It was the same with Divided Elements – what I had planned for my second half and what I executed were wildly different. In a good way. If I had stubbornly kept to the original game plan, I would have ended up with a incoherent, disjointed story with a lot of loose ends and an unsatisfying ending.

Which is why I am blissfully writing my way through the first half of this WIP without having a game plan for the second half. That can wait. I figure I will use the Midpoint as my new status quo and plot from there once I know my backstory (the first half).

What about you? If you are a plotter, do you plot the entire novel? And if so, do you ever allow yourself to change the plan late in the game?

Plotting to the Midpoint: Why you need a half-time plan

Writing for your readers…and yourself

by Mikhaeyla Kopievsky

During the initial drafting of Divided Elements, I realised that I needed more eyes on it than just mine. As an untested author, I was unsure whether I was on the right track, whether the story idea was genuinely interesting, whether I had the chops to pull it off. To that end, I joined two online critique groups and found a local critique partner with whom I could exchange ideas and chapters. Feedback is critical for any writer, but sometimes reviews and critiques can seem like a version of ‘how I would write this book’, rather than ‘this is a problem for your story’. In this post, I talk about how to manage reader expectations to avoid the former criticism…

Getting feeback

Honest feedback and constructive criticism from other writers and readers can be incredibly useful in identifying technical areas for improvement, such as:

  • plot holes
  • crutch words
  • writing flaws (spelling, grammar, punctuation,etc)

Feedback, especially when critique partners are also assessing your WIP as readers, can also become more subjective. Personalities, reading preferences (genre, style, audience, etc), and whether they are in a good or bad mood when it comes time to reading that particular chapter, can all impact on how these readers assess:

  • Your characters – are they likable, sympathetic, competent, intriguing?
  • Your world – is it believable, over the top, too dominant, too generic?
  • Your plot lines – is the midpoint what they expected/wanted, does the ending satisfy their need for a perfect resolution of plot?

This is where the subjectivity of reviews and critiques becomes tricky. Yes, you need to write for your readers. But you also need to write for yourself.

This is your project, your creativity on a page, your piece of soul and worldview in ink.

Your responsibility as an author

That being said, you also have a responsibility as a writer to not mislead your readers. Readers may not like your characters or enjoy your world, but that is something that will become apparent early on in the story. It’s okay for this to happen, because at the beginning of the story, the reader’s investment in the book is still low. They may have only spent half an hour reading your novel before realising it is not for them.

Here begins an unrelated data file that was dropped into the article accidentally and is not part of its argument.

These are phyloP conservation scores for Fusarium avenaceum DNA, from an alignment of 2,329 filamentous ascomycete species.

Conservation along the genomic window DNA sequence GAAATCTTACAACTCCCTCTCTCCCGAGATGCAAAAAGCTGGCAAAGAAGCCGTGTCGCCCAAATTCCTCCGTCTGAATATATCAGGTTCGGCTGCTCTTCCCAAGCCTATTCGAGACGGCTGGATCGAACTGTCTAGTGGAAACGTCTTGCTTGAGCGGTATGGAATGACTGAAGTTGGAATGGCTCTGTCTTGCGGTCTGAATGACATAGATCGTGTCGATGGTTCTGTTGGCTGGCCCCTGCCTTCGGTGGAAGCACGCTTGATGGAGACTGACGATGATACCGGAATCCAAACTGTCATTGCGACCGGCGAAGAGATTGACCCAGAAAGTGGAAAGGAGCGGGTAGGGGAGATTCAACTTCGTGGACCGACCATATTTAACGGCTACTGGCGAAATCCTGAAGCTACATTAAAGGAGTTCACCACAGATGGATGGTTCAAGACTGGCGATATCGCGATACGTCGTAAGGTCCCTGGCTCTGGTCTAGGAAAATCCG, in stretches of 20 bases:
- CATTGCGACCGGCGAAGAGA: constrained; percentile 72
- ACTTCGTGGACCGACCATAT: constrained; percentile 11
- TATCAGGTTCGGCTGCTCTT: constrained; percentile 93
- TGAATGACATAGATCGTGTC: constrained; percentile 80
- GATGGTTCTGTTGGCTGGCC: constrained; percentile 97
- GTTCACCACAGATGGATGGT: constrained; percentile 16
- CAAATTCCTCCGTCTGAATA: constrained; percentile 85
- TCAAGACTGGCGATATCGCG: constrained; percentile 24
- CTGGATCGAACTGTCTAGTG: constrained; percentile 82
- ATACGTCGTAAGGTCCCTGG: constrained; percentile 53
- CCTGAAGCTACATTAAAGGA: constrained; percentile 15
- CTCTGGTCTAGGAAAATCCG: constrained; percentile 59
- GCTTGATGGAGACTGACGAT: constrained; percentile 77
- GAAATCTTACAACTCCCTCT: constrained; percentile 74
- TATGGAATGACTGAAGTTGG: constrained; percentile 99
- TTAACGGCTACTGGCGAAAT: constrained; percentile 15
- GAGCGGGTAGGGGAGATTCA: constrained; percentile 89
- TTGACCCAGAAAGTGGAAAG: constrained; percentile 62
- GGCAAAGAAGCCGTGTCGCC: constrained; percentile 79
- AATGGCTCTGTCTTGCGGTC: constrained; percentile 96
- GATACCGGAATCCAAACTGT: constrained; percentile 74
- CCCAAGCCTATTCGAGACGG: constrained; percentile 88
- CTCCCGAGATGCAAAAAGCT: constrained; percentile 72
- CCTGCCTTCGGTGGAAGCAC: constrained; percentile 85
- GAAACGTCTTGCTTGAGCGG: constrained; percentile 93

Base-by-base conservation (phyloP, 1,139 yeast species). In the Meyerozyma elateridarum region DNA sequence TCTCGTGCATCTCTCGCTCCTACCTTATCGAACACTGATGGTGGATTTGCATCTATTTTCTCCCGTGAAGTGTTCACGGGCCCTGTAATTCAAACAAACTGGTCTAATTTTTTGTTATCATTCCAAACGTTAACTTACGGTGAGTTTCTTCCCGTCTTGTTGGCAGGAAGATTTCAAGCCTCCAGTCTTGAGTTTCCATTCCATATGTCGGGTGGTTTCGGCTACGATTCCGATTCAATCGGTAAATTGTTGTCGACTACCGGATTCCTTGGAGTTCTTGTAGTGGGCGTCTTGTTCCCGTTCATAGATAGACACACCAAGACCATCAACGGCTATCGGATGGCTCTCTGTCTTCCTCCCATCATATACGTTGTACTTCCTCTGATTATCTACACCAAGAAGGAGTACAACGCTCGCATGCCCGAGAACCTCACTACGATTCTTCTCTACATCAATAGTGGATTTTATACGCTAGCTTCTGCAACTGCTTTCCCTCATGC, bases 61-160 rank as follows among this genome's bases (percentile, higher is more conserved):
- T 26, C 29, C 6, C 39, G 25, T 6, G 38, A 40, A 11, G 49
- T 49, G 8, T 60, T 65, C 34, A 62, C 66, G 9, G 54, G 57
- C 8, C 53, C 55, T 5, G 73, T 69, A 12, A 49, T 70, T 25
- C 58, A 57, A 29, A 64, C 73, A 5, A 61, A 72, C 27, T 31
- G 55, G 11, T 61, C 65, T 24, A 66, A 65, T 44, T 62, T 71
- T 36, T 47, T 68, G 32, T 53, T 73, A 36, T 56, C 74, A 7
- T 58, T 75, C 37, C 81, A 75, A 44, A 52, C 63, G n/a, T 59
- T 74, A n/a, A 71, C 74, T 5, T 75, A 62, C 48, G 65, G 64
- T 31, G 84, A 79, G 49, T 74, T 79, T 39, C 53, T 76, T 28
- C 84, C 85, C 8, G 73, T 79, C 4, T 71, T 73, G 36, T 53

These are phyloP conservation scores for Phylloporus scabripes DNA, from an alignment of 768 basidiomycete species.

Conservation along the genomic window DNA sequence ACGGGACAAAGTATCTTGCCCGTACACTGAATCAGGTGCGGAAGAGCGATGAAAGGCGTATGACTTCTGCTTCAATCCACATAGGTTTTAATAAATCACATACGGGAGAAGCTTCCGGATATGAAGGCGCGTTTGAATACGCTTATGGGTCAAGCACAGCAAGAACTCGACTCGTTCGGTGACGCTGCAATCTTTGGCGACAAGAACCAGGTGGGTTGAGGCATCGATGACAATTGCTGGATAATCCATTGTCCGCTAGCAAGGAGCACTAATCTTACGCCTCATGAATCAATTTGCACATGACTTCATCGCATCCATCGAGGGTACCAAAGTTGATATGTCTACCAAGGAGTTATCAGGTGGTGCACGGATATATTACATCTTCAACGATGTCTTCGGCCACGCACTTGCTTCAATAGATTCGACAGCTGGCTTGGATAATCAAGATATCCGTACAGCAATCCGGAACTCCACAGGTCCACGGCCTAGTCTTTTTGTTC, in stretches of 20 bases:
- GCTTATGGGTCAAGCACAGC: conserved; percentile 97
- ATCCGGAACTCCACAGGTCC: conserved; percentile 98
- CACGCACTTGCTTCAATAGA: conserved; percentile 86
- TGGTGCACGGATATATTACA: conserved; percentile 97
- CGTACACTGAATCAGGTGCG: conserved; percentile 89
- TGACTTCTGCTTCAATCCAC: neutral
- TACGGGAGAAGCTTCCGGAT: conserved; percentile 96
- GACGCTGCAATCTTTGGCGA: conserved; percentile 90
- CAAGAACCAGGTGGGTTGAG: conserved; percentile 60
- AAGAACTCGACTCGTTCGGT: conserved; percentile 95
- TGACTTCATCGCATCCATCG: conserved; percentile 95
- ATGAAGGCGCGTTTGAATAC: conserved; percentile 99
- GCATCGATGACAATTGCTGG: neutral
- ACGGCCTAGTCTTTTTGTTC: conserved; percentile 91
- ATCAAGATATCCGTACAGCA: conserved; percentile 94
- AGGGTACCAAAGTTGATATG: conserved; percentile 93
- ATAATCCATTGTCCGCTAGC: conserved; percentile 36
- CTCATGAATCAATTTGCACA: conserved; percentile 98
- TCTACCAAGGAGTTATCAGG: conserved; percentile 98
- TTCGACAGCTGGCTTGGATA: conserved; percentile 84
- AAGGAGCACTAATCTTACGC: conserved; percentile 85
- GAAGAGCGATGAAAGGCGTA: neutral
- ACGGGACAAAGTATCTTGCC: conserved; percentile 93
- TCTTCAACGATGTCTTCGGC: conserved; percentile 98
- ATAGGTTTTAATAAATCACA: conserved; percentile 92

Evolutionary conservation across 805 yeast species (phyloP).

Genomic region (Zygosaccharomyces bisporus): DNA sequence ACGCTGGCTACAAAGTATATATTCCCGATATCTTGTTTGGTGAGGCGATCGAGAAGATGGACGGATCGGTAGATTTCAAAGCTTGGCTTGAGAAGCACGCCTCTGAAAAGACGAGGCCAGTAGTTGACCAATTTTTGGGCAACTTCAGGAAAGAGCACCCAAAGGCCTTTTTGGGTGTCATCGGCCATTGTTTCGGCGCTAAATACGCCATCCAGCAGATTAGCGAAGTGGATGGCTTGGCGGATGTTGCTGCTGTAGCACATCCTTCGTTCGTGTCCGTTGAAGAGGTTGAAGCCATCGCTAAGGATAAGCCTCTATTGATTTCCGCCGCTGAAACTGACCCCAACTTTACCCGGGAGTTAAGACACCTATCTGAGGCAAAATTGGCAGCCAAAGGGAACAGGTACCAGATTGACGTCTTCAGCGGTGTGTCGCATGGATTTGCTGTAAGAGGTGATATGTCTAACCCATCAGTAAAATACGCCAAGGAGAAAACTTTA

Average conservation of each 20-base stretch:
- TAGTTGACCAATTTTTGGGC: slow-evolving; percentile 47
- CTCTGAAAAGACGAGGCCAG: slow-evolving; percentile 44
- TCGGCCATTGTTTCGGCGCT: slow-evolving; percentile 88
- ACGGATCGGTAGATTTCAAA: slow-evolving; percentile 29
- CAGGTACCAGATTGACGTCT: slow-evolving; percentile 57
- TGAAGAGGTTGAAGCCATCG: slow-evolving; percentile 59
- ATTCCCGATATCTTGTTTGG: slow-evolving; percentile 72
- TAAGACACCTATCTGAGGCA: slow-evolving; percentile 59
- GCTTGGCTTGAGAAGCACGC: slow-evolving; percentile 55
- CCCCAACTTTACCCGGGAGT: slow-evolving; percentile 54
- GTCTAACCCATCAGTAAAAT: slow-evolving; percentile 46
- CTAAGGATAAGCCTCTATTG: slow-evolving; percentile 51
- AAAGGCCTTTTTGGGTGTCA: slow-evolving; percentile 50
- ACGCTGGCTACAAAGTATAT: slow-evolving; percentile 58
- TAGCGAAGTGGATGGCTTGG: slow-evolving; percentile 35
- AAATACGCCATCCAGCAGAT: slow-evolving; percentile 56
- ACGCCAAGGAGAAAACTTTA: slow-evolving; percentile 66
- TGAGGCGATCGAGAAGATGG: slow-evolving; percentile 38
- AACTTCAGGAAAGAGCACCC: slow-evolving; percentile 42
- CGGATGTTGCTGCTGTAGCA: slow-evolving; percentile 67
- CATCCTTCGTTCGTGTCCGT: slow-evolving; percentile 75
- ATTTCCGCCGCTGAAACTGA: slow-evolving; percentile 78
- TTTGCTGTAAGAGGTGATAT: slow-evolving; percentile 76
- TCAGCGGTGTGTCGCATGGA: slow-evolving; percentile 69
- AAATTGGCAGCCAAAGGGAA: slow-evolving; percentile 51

No harm, no foul.

But what happens when a reader gets halfway through the book, or worse – to the climax, and their expectations or desires for the story are thwarted? They’ve been rooting for the protagonist to enter into an epic sword fight with her arch nemesis, but at the final moments she is disfigured and loses all of her strength and sword-wielding abilities, ruling out this plot line…

Or they’ve been reading eagerly through the chapters, enthralled by the developing attraction between the two main characters and awaiting that moment in the climax when they just know the two are going to finally put aside their resistance and actually admit they love the other, but just before the peak of this build up, one of the characters dies…

These are the sort of things that can send Goodreads review into vitriol territory – Hell hath no fury like a reader scorned.

Ned Stark - Brace Yourselves

Now, while it is not the author’s job to pander to reader desires – it is the author’s job to manage reader expectations. That is the whole purpose of a story – to take a reader on a journey with the author (and the characters) – and to set parameters within which plot twists and key events will be surprising, but in a way that enhances the reader’s appreciation of the story.

Managing reader expectations

The key to this is managing reader expectations from the start.

This is why the start of a book is so critical – it not only establishes the characters and the world – it should also establish the style, tone and theme. In a way, the start of your book is its constitution – the set of rules and laws by which your book will abide from beginning to end.